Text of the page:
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Papandreou’s Referendum Call Rattles Markets, Threatens Bailout

Greek Prime Minister George Papandreou has markets reeling with his call for a referendum on the country's bailout deal and austerity measures

Greek Prime Minister George Papandreou’s surprise announcement will ask voters to decide the fate of international bailout loans and his wobbly Administration through a referendum sent shock waves through the markets, rattling Wall Street, angering European leaders who just agreed to let the country write off half its debt and could even lead to a return back to the drachma from the euro, critics said.
Political rivals accused him of “blackmail,” by asking the Greek people to support the pay cuts, tax hikes, slashed pensions and layoffs he has imposed on orders of the Troika of the European Union-International Monetary Fund-European Central Bank loaning the country $152 billion to stave off bankruptcy. Investors and banks also agreed to let Greece write off half of that debt and a second bailout of $157 billion was in the works.
All of that is now in jeopardy and Papandreou’s bombshell was the talk of the markets and world political leaders, catching them – and even his own Finance Minister, Evangelos Venizelos – by surprise, at a time when the finance chief was in the hospital for treatment of stomach pains. Even his own Socialist PASOK party was thunderstruck and six of its members said he should resign. One PASOK MP left the party, leaving Papandreou with only 152 members in a body of 300 Parliamentarians. Papandreou said he needed support for the austerity measures. The conservative rivals called for snap elections.  “Elections are a national necessity,” opposition New Democracy party leader Antonis Samaras told reporters.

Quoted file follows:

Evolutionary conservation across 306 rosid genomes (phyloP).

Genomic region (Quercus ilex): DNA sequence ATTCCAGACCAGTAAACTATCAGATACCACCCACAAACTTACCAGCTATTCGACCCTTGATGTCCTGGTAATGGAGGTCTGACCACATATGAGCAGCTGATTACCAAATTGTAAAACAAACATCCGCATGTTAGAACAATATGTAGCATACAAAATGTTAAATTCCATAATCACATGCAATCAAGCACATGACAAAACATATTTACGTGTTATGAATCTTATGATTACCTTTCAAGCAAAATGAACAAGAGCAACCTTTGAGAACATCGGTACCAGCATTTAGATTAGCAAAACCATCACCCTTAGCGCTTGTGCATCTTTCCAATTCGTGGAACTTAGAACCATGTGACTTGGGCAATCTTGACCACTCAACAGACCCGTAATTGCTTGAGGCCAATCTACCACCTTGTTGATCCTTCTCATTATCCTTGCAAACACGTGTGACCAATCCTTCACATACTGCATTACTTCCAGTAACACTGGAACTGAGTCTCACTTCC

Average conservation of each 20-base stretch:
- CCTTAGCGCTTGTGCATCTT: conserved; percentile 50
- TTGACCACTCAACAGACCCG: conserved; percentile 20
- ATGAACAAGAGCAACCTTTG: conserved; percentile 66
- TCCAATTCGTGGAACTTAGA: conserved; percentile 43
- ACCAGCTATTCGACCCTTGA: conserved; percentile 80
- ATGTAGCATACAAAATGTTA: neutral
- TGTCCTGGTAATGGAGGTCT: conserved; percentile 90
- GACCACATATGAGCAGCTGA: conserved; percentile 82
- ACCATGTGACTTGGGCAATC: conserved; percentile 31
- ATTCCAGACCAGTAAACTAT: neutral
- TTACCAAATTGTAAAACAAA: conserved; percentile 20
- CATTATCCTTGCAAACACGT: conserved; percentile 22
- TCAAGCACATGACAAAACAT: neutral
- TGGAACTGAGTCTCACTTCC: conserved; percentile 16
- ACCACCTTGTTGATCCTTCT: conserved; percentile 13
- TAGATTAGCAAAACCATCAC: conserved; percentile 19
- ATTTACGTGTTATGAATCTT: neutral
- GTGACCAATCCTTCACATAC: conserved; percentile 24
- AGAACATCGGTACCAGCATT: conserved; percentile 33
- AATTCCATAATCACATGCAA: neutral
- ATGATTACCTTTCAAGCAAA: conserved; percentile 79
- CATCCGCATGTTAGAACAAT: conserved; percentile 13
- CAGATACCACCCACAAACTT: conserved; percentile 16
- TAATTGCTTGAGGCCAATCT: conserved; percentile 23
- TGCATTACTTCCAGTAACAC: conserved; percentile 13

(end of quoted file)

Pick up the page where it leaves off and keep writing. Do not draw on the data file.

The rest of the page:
Wall Street fell sharply on fears Greece would unravel and that the referendum would threaten the bailout plans. Papandreou had previously denied reports he would call for a referendum, just as he had denied stories he would seek a restructure of Greek debt and ask lenders to take a soc-called “haircut,” all of which came to pass. A survey carried out on Oct. 29 showed that nearly 60 percent of Greeks viewed the agreement on the bailout package as negative or probably negative. “They must be crazy… this is no way to run a country,” a senior executive of one of Greece’s biggest firms, speaking on condition of anonymity, told Reuters.
Analysts said if Greek voters reject the unpopular bailout, it would result in a “hard default” by Greece, causing bigger losses for banks and raising the threat of systemic risk. “This was completely unanticipated … it is not needed and it is just sort of an internal political thing,” said John Canally investment strategist and economist for LPL Financial in Boston. “This vote in Greece is going to hang over the market for next week or so, unfortunately.”